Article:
They go on to say that resistance to glyphosate could spread to the weeds leading to an unspecified apocalypse the like of which the planet has never seen. If the weeds did all manage to become resistant, which isn’t completely impossible, then all that would happen is that we would be in exactly the same position we were in in 1974 when glyphosate was invented, that’s all. It would be a shame because we would have lost a very useful tool and we would have to spray more herbicides if we wanted to continue getting the same yields.

Shocking fact #3: They are everywhere! They claim that in the US GMOs make up 70-80% of all food. Obviously they don’t provide any references for this claim (because we’d be able to check them and find out it isn’t true), but given that there are only 9 approved GMO crops (alfalfa, canola, corn, cotton, papaya, potatoes, soybeans, squash and sugar beets) in the US I fail to see how this is true, unless people are eating their genetically modified cotton t-shirts or something.

Shocking fact #4: GMO crops don’t ensure larger harvests. Whoever wrote this article has somehow stumbled onto some truth here, though I don’t think they’re aware of it. The vast majority of GMOs out there make no attempt at all to increase yields, what they aim to do is to have fewer very low yields during bad years by being drought resistant or resistant to a pest for example. There is no expectation amongst the scientific community, then, for yields to be higher every year, just for there to be fewer bad years.

Shocking fact #5: US labelling suppression. It is not currently required in the US to label foods that contain GMOs as such. The argument here is that consumers should be given information to make an informed choice. There’s also some more Monsanto bashing and a dig at Pepsi, Coca Cola, Nestle and the other usual suspects. “Why do they lobby so hard against labelling,” is the cry. It borders on sounding reasonable, doesn’t it? What could be the harm in providing information?

There are a couple of reasons why labelling GMOs in food would be a terrible idea. Firstly, GMOs are harmless and so what would be the point? Do we need a label for water? Should we be told if some air makes it’s way in to my tin of peaches? No, of course not, because it is irrelevant. There are regulations in place governing how many pieces of insects and rodent hairs and faeces are allowed in our food but we don’t bother to tell the public about it because it’s at such low levels as to not have any health implications. For example, in the US you are allowed to have 1 rodent hair per 10 grams of ground Allspice, you can have 1 maggot per 100 grams of tomato juice and you can have 9 milligrams of rodent excrement per kilo of wheat. Yes, it’s gross, but eating a maggot every now and then won’t do you any harm. You’re food grows out of the dirt, get over it.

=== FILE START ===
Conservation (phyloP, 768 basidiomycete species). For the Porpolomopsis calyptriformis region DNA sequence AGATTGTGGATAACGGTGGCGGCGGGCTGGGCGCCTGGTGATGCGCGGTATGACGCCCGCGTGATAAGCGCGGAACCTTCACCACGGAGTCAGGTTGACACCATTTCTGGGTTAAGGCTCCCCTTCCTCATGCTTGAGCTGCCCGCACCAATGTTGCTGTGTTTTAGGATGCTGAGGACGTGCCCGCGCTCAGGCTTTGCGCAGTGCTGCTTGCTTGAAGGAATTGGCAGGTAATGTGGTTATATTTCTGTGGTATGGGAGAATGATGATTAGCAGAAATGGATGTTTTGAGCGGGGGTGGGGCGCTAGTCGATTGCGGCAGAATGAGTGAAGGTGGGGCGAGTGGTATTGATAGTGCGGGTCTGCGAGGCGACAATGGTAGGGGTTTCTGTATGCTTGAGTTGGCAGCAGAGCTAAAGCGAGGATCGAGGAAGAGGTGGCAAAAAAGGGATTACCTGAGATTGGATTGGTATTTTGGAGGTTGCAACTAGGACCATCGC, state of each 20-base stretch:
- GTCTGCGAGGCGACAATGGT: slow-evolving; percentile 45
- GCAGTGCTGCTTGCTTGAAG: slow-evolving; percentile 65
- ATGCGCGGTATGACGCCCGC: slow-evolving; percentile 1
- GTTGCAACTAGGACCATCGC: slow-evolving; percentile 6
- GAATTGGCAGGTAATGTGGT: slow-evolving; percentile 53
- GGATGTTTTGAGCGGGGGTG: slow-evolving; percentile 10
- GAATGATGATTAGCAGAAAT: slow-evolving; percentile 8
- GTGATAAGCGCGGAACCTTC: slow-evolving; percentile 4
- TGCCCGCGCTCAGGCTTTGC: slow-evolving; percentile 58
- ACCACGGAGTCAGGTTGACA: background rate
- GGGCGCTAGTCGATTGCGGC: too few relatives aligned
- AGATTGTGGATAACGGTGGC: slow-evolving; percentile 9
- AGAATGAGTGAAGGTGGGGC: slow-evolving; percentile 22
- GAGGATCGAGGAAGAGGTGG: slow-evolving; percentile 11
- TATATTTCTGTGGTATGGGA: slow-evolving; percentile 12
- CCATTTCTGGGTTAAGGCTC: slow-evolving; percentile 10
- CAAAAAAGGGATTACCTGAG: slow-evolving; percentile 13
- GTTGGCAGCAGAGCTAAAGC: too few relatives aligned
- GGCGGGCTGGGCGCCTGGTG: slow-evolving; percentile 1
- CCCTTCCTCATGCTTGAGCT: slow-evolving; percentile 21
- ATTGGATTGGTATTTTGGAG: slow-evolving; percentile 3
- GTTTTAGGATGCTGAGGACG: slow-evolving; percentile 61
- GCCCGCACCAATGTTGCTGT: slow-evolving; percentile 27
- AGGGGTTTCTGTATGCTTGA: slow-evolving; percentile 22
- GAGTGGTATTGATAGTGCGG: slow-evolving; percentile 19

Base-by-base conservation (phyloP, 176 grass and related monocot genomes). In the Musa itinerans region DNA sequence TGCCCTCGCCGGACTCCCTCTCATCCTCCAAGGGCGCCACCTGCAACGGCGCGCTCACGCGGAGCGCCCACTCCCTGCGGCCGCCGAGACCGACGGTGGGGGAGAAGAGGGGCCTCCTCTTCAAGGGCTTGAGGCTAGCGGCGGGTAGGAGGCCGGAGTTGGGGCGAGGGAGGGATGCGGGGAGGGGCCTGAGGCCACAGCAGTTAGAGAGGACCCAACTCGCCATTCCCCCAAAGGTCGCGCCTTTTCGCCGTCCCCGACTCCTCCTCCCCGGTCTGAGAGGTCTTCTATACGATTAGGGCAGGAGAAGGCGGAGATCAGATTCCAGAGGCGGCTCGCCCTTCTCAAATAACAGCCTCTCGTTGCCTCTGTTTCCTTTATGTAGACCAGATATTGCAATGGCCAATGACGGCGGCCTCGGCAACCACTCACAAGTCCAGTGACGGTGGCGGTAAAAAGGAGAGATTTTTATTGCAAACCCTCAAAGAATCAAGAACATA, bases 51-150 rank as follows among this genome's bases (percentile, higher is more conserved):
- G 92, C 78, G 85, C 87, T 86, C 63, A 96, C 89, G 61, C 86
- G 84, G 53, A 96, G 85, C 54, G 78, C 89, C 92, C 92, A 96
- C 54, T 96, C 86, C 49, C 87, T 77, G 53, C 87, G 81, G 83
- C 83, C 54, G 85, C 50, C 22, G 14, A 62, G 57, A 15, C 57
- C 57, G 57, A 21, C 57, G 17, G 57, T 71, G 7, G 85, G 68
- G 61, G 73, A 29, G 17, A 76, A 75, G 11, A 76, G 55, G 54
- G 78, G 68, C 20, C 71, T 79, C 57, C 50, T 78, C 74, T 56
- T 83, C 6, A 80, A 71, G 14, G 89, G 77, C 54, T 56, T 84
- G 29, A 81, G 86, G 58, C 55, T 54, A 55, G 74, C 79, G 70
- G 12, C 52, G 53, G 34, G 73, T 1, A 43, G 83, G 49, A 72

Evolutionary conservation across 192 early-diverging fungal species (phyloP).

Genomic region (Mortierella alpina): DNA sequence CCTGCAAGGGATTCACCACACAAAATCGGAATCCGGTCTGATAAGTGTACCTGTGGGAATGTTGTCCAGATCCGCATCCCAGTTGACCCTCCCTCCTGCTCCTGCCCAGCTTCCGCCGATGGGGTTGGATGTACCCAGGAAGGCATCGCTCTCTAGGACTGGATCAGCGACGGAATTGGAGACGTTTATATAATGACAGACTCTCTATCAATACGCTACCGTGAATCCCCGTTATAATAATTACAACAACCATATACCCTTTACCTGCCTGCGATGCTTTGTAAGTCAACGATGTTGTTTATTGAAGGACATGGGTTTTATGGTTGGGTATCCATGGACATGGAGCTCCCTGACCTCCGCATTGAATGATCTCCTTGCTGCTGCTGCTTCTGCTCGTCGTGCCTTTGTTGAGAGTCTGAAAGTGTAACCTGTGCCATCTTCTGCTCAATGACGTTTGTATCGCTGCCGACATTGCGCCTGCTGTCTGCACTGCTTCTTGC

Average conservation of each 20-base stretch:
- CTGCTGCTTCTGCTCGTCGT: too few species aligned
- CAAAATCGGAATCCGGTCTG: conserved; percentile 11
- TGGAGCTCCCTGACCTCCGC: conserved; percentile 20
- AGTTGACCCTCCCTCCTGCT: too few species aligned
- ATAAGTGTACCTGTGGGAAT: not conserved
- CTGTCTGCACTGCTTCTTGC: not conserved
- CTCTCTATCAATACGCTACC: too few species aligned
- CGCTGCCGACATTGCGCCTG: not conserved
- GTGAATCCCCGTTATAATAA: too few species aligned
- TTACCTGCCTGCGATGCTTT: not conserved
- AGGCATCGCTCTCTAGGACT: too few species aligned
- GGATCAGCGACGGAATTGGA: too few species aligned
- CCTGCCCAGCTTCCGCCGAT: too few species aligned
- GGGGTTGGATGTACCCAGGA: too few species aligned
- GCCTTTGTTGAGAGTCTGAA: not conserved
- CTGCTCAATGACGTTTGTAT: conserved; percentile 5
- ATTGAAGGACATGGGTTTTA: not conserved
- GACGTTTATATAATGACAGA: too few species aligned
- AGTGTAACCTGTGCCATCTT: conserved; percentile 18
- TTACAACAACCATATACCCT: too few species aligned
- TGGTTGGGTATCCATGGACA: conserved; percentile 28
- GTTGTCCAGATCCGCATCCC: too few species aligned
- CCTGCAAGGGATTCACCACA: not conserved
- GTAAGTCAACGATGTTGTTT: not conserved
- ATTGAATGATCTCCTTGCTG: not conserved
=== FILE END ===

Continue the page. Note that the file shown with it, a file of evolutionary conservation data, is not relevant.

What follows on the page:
The second reason against GMO labelling is that it’s the first step to banning GMOs altogether. Right now the narrative is: why hide it? Let’s just inform the public. The second there are labels that narrative will change to: well if they’re so safe then why do they have to label them? Sound cynical of me? It’s a classic bait and switch scam and is all too common. Here are some quotes for you:

We are going to force them to label this food. If we have it labeled, then we can organize people not to buy it.” —Andrew Kimbrell, Executive Director, Center for Food Safety.

“Personally, I believe GM foods must be banned entirely, but labeling is the most efficient way to achieve this. Since 85% of the public will refuse to buy foods they know to be genetically modified, this will effectively eliminate them from the market just the way it was done in Europe.” —Dr. Joseph Mercola, Mercola.com

So what part of this is actually about informing the public? It seems to me that it is more about the organic lobby scaring the public so that they can corner the market for themselves.

I haven’t talked too much about what organic farming actually is. It has successfully cultivated (pun intended) an image for itself as a nice, friendly, down at home, ecologically sound group of family farmers saving the world one harvest at a time. Sadly, this is not the case. I think for the next in this informal series on GMOs I’ll take a look at the side of the organic farming industry that they don’t want you to see.

This has been a long post, if you got this far: I thank you.